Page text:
Though he’s been plunged right into a full workload at the WLC, Smith says the organization, which has a history of hosting WilmerHale fellows, welcomed him warmly before putting him to work. “It’s been an education as I’ve gone along; I’m definitely learning on the job,” he says. “It’s a steep learning curve, and I’m trying to make my way up that curve so I can be a valuable member of the team here and give them the help they need.”
Indeed, Smith made a big transition from his work at the firm, where he concentrates on government contracts and investigations involving securities and antitrust matters. “Though the areas of law are different, the skills I’ve developed at the firm over a number of years have served me well at the WLC,” he says. “I’m now getting a perspective on an area of law that is so different from what I’ve done before. It’s good just to see that there’s this whole other branch of lawyering I can stay involved in on some level.”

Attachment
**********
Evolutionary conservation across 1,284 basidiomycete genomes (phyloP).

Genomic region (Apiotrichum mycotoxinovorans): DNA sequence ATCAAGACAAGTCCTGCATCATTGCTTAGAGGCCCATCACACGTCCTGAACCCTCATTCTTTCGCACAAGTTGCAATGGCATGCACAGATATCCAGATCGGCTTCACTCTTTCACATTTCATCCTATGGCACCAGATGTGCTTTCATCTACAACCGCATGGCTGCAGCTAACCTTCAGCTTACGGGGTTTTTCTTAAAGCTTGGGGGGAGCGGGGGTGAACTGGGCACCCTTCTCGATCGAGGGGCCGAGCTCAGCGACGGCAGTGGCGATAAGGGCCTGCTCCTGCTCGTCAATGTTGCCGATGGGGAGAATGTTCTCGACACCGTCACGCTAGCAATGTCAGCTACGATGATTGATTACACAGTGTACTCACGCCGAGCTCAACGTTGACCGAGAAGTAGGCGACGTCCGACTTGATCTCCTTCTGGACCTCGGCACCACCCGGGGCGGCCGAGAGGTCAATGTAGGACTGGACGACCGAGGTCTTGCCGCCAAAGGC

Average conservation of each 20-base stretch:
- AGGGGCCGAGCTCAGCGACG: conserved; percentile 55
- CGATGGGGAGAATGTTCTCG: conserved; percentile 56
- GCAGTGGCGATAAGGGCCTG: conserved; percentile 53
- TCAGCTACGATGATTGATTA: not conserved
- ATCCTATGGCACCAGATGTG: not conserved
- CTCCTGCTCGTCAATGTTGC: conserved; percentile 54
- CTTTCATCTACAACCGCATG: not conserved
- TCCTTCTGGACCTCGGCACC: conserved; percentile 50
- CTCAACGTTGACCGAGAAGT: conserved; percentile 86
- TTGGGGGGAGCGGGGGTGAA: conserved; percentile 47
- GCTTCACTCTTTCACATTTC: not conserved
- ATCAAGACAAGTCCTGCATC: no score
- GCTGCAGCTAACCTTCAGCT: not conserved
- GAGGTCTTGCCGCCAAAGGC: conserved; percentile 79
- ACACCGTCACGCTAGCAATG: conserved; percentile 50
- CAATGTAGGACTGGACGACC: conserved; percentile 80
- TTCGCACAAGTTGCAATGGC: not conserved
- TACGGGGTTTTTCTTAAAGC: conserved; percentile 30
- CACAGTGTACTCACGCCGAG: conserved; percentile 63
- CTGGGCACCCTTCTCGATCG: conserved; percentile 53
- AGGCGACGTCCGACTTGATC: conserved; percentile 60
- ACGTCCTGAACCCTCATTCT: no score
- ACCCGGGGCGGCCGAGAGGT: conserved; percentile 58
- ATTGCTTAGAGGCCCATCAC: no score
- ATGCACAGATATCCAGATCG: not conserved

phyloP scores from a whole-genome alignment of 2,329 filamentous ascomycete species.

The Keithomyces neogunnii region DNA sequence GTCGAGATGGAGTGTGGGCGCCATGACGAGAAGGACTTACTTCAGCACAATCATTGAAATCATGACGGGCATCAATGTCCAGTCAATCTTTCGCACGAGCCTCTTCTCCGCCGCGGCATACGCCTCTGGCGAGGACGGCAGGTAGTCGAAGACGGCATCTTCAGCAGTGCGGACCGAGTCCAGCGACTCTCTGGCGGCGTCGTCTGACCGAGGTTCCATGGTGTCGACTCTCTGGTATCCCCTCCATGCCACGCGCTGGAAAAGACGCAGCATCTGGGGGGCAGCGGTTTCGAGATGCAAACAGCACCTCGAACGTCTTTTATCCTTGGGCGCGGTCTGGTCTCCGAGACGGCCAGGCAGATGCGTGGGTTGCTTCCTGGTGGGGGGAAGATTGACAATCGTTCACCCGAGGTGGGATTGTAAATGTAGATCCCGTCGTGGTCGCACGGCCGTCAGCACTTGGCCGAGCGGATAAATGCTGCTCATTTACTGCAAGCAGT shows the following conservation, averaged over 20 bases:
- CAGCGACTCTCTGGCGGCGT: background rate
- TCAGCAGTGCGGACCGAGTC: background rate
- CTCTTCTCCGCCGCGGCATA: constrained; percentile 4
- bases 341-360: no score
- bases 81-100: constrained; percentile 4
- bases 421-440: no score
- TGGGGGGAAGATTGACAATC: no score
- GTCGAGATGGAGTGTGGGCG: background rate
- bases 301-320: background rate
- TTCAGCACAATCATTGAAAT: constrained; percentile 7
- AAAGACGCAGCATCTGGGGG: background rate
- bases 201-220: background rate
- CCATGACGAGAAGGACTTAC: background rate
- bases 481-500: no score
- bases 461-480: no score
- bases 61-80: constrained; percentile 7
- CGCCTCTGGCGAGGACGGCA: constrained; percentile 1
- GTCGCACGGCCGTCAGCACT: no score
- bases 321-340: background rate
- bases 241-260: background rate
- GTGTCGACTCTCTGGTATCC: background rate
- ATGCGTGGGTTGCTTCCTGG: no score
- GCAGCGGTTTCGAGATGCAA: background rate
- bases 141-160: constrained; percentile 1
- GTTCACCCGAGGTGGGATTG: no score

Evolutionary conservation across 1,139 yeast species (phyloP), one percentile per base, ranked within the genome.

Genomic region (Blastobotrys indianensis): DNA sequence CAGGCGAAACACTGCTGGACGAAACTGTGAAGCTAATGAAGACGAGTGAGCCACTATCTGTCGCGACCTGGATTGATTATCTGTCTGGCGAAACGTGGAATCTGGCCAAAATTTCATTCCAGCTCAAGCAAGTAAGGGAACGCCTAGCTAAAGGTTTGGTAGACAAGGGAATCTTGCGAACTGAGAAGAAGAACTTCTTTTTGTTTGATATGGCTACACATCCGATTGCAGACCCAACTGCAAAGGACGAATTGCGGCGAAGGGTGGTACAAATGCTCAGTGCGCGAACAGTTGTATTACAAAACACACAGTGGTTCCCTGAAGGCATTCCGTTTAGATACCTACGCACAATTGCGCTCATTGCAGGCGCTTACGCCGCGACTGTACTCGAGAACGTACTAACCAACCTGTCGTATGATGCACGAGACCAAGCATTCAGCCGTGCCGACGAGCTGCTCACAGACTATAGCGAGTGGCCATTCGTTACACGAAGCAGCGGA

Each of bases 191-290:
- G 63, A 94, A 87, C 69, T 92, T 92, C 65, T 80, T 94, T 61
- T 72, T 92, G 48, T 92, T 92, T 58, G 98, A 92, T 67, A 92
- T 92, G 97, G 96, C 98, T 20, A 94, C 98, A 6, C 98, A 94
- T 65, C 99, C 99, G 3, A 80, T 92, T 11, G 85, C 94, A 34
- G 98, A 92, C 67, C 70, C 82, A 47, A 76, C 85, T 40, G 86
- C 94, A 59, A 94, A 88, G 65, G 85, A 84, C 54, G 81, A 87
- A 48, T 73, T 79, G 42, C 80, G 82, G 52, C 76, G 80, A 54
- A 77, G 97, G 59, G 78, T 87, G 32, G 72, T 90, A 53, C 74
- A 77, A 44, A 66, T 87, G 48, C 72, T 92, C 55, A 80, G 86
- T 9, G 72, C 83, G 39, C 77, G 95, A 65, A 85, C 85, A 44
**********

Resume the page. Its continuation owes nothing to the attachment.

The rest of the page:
Associates who have been with the firm for at least two years are eligible to apply for the Pickering Fellowship. Attorneys interested in the program must complete an application, which includes questions about why they are interested in the program and what they hope to achieve. An interoffice group—which includes members from New York, DC, Boston and Palo Alto—reviews the applications. Candidates must also be cleared by legal personnel and practice managers to ensure that their workload will permit them to rotate out of the firm for six months.